Harford libraries seek revenue source Foundation pondered as way to raise funds

January 01, 1996|By Sherrie Ruhl | Sherrie Ruhl,SUN STAFF

Public libraries are in a bind.

Squeezed by budget cuts but stretched to the limit by residents who demand more services, libraries of all sizes are looking for ways to boost revenue.

One option being considered in Harford County and many other localities: the creation of foundations to solicit tax-deductible donations from the public and large gifts from corporate sponsors.

"We have to do something. There is no way tax dollars can be stretched to cover all the things we do," said Irene M. Padilla, director of Harford County Libraries. In the fast-growing county, the number of items, including books and videotapes, lent in the nine-branch system jumped from 2.4 million in 1992 to nearly 10 million last year, she said.

Meanwhile, Harford's library budget has grown from $4.6 million to $6.2 million. But, after paying increased expenses, including employee benefits and utilities, the libraries have received only $420,000 since 1992 to buy books and other materials, she said.

About half of the nation's library systems have a foundation, and many more are interested in starting one, according to the Chicago-based Urban Library Council.

Baltimore's Enoch Pratt Free Library, for example, has a $16 million endowment, similar to a foundation. The 130-year-old fund-raising arm, one of the nation's oldest, generated about $700,000 last year to pay for materials and programs.

And Baltimore County's library foundation, started 10 years ago, has $30,000 on its books.

But a foundation won't necessarily solve budget problems. Baltimore County library officials expect to lose $1 million or more in budget cuts next year.

As Linda Mielke, director of Carroll County's library system, notes, "Everybody is in the fund-raising business, and there is tremendous competition for those dollars." That's why Carroll's library system and library systems in Anne Arundel and Howard have decided against foundations -- at least for now.

Mrs. Padilla said she believes a foundation could work in Harford because many county residents are willing to pay for more materials, additional electronic databases and even new branches.

Linda Rutherford, who lives near the Aberdeen branch, said she gladly would make donations to the library system. "I'd rather give money in my own back yard than to some charity that's spread all over the country."

Mrs. Rutherford, 47, said she frequently drives her two high-school-age children to the Bel Air library headquarters because the Aberdeen branch doesn't have enough research books.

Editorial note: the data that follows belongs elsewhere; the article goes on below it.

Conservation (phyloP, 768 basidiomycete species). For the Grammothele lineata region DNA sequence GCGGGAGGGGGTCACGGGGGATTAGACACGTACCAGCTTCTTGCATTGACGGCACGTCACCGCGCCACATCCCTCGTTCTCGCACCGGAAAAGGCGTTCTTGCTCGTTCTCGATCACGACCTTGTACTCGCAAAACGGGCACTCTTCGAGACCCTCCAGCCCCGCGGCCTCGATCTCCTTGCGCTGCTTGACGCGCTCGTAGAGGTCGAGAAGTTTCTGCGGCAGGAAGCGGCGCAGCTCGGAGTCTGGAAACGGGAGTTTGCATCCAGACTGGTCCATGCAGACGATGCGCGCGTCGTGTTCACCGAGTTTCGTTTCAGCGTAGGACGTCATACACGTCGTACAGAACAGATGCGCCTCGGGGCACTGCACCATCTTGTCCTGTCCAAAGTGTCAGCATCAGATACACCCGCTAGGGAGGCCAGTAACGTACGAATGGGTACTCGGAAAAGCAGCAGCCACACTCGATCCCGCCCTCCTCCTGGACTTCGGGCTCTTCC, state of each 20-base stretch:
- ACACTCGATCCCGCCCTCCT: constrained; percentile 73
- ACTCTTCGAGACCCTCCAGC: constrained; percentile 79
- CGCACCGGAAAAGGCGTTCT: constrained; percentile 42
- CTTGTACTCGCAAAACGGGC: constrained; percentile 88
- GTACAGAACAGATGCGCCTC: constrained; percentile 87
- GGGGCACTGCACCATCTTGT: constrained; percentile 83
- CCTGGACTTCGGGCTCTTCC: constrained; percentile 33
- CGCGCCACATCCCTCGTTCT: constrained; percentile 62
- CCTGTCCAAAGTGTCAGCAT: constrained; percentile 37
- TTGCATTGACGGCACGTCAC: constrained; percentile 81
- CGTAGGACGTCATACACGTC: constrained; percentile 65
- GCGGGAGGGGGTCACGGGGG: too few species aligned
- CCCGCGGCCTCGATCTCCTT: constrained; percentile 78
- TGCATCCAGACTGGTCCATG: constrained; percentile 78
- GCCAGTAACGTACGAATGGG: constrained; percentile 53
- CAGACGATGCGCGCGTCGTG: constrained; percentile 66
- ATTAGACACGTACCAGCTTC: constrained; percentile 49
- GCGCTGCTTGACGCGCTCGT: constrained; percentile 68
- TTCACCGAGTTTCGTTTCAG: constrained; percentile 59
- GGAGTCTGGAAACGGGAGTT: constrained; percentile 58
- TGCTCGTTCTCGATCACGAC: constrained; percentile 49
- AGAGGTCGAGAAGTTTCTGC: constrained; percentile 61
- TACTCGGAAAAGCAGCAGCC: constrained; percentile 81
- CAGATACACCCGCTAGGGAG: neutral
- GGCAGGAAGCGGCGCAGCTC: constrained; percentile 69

Too few books and too little money are problems for libraries of all sizes, said Joey Rodger, president of the Urban Library Council.

The foundations, which libraries began turning to in large numbers about 10 years ago, are not without pitfalls.

"You have to be very careful from the beginning that foundations don't give officials another excuse to cut funding," said Susan Goldberg Kent, head librarian for Los Angeles City Public Library. "The absolute goal of a foundation is to raise money in addition to whatever budget there is; it is not to replace the budget."

The Los Angeles library, one of the nation's largest systems with a central library and 66 branches, has raised $8 million since creating a foundation three years ago.

Speaking recently to Harford's Board of Library Trustees, Ms. Kent said her foundation raised money by selling memberships. It rewarded corporate donors by putting their names on everything from brass plaques to homework centers. And it snared actor Kirk Douglas and Disney Channel President John F. Cooke for its board.

The foundation is so successful that the Los Angeles City vTC Council has increased the library system's budget by 10 percent -- while other departments in the city were cut, Ms. Kent said.

George Harrison, a Harford County spokesman, said the library system would not be penalized for raising money through a foundation.

But even if elected officials promise not to cut library budgets, a foundation "gives them a temptation," said Charles W. Robinson, director of Baltimore County's library system.

"It has to be in the back of [elected officials'] minds that they

don't have to work as hard to fund the library because now there is a new source of money," he said.

Four years ago, budget cuts forced Baltimore County libraries to close eight small branches and one large branch, he noted. Fifteen branches remain open.

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